About the Photographer
American, b. 1942
Michael Burns has photographed architecture and landscapes for several decades. His images rationally organize space using architectural structures and available light while also abstracting form and closely recording textures. The photographs in the collection of the MoCP are early contact prints photographed using an 8x10 view camera, which Burns used for several years to photograph urban architecture and enigmatic, vernacular architectural structures he found in the desolate desert areas of the Great Basin in the Western United States. Burns stopped using his 8x10 camera in 1984, after a month-long project photographing the Berlin Wall that was later exhibited in the Seattle Art Museum (1987). In 1985, he began to use Leica rangefinder cameras, working in Seattle, New York, Rome, Paris, and Egypt. In 2001, Burns stopped shooting film and transitioned to shooting digitally.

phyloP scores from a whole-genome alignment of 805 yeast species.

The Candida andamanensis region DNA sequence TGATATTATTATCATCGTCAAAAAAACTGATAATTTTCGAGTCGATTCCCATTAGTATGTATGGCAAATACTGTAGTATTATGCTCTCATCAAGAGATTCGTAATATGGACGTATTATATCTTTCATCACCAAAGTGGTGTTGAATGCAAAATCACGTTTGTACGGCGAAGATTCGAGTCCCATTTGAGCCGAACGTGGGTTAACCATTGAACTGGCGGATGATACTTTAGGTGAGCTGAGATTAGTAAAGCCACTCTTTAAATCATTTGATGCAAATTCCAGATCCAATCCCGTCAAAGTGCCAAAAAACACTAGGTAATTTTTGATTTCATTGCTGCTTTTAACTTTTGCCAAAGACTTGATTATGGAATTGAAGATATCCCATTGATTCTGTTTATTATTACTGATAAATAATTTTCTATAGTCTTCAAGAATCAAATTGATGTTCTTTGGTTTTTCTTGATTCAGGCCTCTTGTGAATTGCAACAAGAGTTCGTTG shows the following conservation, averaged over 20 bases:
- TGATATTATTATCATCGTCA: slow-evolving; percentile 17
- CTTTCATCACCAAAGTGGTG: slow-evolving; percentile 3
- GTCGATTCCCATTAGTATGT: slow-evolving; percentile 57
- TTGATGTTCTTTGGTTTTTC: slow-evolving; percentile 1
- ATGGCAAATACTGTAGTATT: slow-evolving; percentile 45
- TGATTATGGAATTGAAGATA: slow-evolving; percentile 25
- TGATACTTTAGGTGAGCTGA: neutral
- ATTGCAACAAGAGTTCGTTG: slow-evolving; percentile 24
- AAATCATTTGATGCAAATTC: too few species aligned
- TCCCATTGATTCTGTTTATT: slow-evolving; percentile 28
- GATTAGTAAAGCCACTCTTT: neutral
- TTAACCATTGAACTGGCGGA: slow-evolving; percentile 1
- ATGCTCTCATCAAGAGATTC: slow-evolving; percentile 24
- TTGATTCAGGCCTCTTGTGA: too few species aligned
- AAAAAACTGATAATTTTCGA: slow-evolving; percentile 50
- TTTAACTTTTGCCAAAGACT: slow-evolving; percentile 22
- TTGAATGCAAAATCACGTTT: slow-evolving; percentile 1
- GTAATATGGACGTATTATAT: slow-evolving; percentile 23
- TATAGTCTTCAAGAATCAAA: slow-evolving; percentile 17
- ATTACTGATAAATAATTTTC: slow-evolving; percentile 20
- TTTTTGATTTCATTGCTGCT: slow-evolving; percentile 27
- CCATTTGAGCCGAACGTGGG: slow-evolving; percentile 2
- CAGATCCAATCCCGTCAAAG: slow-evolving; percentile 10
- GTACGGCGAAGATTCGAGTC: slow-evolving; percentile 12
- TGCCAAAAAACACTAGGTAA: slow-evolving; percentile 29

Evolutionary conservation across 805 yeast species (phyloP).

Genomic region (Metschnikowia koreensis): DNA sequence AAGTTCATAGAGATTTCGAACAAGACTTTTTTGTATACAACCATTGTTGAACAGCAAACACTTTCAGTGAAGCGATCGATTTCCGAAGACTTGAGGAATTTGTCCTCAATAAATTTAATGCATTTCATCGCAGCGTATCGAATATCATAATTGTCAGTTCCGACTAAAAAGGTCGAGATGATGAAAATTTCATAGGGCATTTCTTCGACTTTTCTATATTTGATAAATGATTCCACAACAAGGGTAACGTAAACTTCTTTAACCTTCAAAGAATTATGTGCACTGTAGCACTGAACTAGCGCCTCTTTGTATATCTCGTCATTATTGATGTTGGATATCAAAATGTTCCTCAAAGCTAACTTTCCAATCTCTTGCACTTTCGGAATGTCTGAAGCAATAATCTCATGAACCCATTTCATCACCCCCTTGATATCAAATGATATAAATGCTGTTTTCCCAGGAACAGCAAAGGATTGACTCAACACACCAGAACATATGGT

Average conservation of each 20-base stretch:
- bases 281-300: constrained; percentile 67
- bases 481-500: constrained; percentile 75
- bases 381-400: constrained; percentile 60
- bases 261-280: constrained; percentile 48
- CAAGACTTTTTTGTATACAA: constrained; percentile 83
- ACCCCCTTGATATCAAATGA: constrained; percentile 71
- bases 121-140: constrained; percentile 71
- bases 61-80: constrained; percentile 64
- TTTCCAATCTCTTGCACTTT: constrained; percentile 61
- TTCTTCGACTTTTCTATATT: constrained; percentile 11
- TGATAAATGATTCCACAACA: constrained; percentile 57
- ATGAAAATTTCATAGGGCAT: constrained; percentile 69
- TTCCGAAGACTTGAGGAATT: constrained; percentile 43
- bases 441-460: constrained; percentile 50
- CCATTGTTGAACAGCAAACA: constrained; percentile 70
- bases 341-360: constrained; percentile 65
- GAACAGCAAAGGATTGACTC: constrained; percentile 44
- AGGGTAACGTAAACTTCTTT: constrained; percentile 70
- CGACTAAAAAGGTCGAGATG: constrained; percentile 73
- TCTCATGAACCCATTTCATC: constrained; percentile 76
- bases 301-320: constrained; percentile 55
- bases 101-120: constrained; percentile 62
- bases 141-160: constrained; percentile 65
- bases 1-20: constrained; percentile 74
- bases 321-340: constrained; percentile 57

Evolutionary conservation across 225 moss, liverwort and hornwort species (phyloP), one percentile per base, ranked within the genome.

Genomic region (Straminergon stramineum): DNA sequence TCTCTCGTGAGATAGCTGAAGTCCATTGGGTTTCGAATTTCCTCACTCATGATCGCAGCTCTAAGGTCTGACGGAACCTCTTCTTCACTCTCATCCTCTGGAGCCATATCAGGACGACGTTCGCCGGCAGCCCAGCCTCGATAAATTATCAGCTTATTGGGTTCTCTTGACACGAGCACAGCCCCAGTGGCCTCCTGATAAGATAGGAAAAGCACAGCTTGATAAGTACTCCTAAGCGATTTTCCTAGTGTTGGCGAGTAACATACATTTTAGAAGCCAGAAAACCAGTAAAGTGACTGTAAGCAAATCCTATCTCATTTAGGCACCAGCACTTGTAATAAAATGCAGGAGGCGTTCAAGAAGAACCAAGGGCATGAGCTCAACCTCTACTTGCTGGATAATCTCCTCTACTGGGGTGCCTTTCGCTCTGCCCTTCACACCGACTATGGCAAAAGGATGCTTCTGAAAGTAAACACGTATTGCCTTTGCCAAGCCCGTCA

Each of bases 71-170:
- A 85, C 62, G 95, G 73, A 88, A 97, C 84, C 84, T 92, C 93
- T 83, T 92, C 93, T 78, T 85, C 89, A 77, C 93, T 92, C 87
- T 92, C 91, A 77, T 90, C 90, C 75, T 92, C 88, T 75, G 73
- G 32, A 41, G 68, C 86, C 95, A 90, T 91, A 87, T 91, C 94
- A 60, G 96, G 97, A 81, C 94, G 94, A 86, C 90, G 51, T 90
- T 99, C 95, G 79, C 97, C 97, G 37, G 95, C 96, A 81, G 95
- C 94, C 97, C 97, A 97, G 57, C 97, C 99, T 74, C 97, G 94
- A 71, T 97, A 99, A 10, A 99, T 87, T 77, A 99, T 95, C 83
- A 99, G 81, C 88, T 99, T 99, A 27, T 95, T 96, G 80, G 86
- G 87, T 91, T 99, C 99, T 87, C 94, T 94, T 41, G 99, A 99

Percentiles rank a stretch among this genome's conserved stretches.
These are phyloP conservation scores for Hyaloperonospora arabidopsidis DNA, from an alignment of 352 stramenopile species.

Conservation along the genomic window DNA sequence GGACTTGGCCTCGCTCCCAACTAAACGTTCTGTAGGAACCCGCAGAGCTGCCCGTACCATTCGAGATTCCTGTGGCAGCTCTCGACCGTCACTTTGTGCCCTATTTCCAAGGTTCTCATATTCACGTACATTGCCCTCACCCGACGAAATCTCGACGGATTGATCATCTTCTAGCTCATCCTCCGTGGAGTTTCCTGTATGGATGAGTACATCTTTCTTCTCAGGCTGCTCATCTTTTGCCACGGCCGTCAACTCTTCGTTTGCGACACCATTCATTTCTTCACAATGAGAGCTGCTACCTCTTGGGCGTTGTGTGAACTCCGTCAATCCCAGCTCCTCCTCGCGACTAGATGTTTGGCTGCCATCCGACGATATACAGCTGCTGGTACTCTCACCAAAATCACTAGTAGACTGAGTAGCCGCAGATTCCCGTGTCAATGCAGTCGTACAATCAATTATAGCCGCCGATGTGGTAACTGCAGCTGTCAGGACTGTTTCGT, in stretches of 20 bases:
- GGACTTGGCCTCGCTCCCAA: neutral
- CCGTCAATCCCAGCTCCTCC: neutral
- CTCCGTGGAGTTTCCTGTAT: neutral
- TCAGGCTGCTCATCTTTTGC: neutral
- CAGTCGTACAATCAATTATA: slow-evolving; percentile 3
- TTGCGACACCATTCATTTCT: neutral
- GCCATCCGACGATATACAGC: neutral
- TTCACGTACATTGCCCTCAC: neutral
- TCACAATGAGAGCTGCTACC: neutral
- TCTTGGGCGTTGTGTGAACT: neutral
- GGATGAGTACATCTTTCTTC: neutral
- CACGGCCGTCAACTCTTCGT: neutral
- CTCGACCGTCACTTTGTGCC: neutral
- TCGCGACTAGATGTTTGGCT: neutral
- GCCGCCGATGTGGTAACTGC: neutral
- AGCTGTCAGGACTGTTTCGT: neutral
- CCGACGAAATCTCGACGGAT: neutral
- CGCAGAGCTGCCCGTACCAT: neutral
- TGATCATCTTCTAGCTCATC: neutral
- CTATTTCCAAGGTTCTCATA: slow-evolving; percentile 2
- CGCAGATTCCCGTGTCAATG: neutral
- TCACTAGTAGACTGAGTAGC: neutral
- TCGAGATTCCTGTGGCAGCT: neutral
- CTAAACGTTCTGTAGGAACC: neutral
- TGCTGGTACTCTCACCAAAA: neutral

Michael Burns completed a BFA in Painting at the University of Washington, Seattle (1966), and an MFA in Painting at the University of Massachusetts, Amherst (1969). His work has been exhibited nationally and internationally, including solo exhibitions at the Silver Image Gallery, Seattle (1977, 1979); Seattle Art Museum (1982, 1987); Museum of Contemporary Photography, Chicago (1986); G. Gibson Gallery, Seattle (1992, 1995, 2000); and Jundt Art Museum, Gonzaga University, Spokane (2003). Publications include Documents Northwest: The PONCHO Series (Seattle Art Museum, 1987) and the twenty-fifth anniversary issue of ARCADE: Architecture and Design in the Northwest entitled The Modern Image of Architecture (spring 2004). His work is held in many private and public collections, including the Center for Creative Photography, Tucson; Bibliothèque Nationale, Paris, France; Metropolitan Museum of Art, New York; Museum of Fine Arts, Houston; New Orleans Museum of Art; Seattle Art Museum; and University of Oregon Museum of Art, Eugene. He is the recipient of the National Endowment for the Arts Photographer’s Fellowship (1980) and a Henry Art Gallery, University of Washington, Fellowship in Rome (1987). Burns lives and works in Seattle.